Bliss is a new eight-issue Image Comics miniseries written by Sean Lewis, with art from Caitlin Yarsky. The title refers to a drug circulating within Feral City, a drug that takes away the user’s worst memories.
The story is narrated by Perry Ohara, the son of Benton Ohara, one of the worst mass murderers to ever terrorize Feral City. He appears to be defending his father in front of a court gathering, although the legal circumstances surrounding the situation are unclear in some ways.
While we do know that Benton commited dozens accounts of first degree murder, we don’t know the ultimate purpose of the hearing. It’s evident that the families of Benton’s victims want justice for their loved ones, and we know that Benton cannot be imprisoned per the final page of issue #1.
Regardless, the courtroom hearing serves as more of a framing device than anything else, as the meat of our story takes place through a series of flashbacks. These serve to set up the basic premise of Benton’s path towards homicide, to introduce us to the scummy, vile underbelly of Feral City, and to illustrate why Perry is defending his father despite his horrendous crimes.
Feral City could best be described as an occult cross between Gotham City and Mos Eisley at their worst. Violence runs rampant, ethics are effectively nonexistent, and kind words get you nothing more than a knife in the back. The city is a monster in it’s own right, one that almost overshadows the true antagonists of the debut issue, namely three as of yet unnamed aquatic Gods.
These three creatures are arcane crime bosses who take the broken, distraught and hopeless and turn them into violent criminals. They offer these downtrodden individuals, such as Benton Ohara, money in return for dirty work, and Bliss when the darkness becomes too much to bear. This basic premise is simple, yes, but it works so well because it forces the reader to ask themselves, “Would I be able to resist this offer if I was in Benton’s shoes”?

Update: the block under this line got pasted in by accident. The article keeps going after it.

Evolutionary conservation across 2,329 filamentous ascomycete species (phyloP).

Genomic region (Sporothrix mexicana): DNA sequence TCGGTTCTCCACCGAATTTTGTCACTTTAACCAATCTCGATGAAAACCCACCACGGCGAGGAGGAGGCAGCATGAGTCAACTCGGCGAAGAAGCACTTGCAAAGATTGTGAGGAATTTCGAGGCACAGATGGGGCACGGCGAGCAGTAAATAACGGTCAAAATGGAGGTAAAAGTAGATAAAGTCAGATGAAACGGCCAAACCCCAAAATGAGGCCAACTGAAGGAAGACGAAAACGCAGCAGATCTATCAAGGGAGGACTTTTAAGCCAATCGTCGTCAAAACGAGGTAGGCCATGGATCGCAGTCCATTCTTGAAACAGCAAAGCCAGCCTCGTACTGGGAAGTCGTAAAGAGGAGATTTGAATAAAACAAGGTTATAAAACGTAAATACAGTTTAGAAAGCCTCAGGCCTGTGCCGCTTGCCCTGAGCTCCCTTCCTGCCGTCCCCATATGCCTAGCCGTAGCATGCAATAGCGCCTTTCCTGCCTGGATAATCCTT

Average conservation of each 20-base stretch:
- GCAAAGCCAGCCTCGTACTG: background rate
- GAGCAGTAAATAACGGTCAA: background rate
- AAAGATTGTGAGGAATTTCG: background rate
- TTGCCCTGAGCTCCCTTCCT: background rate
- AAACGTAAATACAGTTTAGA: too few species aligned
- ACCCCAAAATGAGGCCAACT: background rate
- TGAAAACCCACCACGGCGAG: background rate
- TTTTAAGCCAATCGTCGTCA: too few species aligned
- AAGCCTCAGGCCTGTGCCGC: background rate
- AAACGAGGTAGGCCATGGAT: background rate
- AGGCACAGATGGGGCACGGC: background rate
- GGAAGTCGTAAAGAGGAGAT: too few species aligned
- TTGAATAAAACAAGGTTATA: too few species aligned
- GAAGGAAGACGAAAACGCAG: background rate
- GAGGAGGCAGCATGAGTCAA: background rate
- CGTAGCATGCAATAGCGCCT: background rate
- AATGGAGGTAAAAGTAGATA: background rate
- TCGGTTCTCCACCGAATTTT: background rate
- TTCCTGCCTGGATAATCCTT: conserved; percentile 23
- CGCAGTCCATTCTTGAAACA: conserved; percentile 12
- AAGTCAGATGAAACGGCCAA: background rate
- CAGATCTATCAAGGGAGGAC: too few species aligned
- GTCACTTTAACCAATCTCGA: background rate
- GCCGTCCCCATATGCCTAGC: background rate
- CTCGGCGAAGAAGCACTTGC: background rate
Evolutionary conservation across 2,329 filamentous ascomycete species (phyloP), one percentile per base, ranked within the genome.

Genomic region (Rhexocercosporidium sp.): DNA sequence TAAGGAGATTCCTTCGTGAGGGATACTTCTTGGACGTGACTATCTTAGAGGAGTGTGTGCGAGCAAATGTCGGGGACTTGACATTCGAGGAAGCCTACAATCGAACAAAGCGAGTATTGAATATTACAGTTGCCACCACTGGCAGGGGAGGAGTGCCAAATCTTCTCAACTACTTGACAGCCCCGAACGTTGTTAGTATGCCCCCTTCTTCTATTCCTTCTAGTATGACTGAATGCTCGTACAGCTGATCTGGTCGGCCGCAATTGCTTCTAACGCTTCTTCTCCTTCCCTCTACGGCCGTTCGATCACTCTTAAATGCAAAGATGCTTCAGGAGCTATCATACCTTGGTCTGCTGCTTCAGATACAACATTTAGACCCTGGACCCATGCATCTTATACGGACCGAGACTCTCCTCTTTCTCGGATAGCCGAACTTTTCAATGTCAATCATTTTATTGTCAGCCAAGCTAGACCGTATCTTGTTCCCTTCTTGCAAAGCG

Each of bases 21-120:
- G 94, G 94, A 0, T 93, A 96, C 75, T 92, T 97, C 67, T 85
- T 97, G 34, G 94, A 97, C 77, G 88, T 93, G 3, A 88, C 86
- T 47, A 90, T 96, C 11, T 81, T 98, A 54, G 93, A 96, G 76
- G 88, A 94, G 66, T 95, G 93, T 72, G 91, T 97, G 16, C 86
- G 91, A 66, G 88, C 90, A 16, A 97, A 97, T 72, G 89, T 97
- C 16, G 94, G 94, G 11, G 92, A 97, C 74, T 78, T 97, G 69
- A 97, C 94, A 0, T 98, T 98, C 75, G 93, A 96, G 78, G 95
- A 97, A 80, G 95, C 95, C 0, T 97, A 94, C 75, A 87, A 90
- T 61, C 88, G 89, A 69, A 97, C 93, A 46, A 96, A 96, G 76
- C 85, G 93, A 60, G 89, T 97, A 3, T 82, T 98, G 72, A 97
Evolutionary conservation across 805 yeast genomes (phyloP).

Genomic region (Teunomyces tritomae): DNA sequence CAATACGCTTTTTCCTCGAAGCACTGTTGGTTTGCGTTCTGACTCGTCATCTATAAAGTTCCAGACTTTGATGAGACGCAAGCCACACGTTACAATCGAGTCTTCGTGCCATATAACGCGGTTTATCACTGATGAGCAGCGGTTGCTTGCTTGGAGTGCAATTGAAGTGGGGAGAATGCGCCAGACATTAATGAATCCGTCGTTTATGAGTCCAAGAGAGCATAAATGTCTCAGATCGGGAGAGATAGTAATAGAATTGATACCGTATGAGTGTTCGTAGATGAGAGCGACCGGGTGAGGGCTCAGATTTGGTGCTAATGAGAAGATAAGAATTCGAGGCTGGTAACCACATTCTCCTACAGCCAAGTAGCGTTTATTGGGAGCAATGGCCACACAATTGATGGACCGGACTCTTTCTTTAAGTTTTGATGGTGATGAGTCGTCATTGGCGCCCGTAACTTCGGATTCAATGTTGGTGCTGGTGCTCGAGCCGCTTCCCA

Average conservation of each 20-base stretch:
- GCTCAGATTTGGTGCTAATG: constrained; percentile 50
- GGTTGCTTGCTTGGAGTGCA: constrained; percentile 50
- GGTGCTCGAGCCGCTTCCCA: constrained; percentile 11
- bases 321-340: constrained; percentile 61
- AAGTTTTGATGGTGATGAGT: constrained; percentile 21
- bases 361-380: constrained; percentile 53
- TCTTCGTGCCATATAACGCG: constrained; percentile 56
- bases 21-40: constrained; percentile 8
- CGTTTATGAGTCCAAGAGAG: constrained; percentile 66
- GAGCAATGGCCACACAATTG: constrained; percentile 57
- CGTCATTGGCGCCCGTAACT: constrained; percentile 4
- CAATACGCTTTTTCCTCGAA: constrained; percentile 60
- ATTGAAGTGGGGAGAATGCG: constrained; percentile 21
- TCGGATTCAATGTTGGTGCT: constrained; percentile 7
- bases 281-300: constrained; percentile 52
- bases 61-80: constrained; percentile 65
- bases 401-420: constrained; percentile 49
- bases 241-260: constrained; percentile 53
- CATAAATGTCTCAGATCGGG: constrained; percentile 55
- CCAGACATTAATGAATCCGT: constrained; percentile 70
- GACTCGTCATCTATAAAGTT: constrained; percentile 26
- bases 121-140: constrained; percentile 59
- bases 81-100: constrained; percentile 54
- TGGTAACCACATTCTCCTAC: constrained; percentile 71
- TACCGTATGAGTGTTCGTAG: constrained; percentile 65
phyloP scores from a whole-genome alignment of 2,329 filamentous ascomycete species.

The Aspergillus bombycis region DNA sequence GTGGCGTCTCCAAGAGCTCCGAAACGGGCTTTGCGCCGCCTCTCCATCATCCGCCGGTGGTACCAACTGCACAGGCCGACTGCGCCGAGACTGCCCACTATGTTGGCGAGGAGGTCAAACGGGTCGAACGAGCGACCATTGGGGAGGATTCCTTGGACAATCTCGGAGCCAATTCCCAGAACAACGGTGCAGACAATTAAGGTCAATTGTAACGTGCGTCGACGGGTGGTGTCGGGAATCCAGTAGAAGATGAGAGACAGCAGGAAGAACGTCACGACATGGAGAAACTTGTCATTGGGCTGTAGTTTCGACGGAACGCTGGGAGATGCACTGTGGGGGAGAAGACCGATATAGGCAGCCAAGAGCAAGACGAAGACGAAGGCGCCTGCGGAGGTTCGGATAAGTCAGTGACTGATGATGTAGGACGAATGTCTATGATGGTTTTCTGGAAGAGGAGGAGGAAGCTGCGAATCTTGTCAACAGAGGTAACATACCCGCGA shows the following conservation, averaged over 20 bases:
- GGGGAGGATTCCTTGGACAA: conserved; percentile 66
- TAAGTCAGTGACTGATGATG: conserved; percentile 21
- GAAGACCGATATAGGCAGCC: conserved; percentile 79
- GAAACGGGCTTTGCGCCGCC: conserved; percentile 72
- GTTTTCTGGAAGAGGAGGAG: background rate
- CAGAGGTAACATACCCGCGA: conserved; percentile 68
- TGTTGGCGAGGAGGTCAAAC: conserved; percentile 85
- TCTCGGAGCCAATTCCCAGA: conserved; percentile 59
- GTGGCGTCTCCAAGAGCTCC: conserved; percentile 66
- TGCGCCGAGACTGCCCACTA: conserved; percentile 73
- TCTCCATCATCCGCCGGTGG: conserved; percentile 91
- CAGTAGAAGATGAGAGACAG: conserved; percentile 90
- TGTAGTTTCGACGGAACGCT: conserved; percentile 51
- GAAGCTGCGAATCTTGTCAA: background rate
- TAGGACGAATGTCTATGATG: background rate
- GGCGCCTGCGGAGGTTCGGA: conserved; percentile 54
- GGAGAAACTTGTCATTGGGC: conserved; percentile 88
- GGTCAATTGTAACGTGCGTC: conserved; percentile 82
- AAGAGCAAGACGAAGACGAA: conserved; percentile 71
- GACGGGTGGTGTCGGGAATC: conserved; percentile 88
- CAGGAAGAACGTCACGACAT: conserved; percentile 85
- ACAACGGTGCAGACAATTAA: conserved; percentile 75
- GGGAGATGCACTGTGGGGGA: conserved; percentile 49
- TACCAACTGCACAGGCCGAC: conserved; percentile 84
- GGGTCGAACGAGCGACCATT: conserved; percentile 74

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After all, he’s characterized as a kind, strong and caring man whose sole purpose and drive was to provide for his family. He only ends up in the company of these prodigious creatures because he was in need of money to pay for his son’s medical expenses. It’s not hard to see why Perry still admires his father, nor is it easy to blame Benton for the dark choices he made.
The Artful World of Bliss
The morbid world of Bliss is perfectly portrayed through Caitlin Yarsky’s artwork. Her style in this series calls to mind Pixar films, as it has a certain round, smooth feel to it that appeals to the childlike sense of wonder in all of us. This contrasts beautifully with the very mature, grotesque and brooding storyline to create a truly unique and twisted reading experience.
She also knows how to layout panels in a way that moves the story forward smoothly without cluttering the pages. Many of the pages are rather symmetrical, which I find to be very easy on the eyes.
The first issue of Bliss is an engaging, well paced read that with darkly beautiful imagery and thought provoking questions that will force you to take a long, hard look in the mirror. If you appreciate morally complex stories with high stakes and phenomenally written dialogue, check out Bliss #1, on sale now. After reading, let us know your thoughts on social media or in the comments below!
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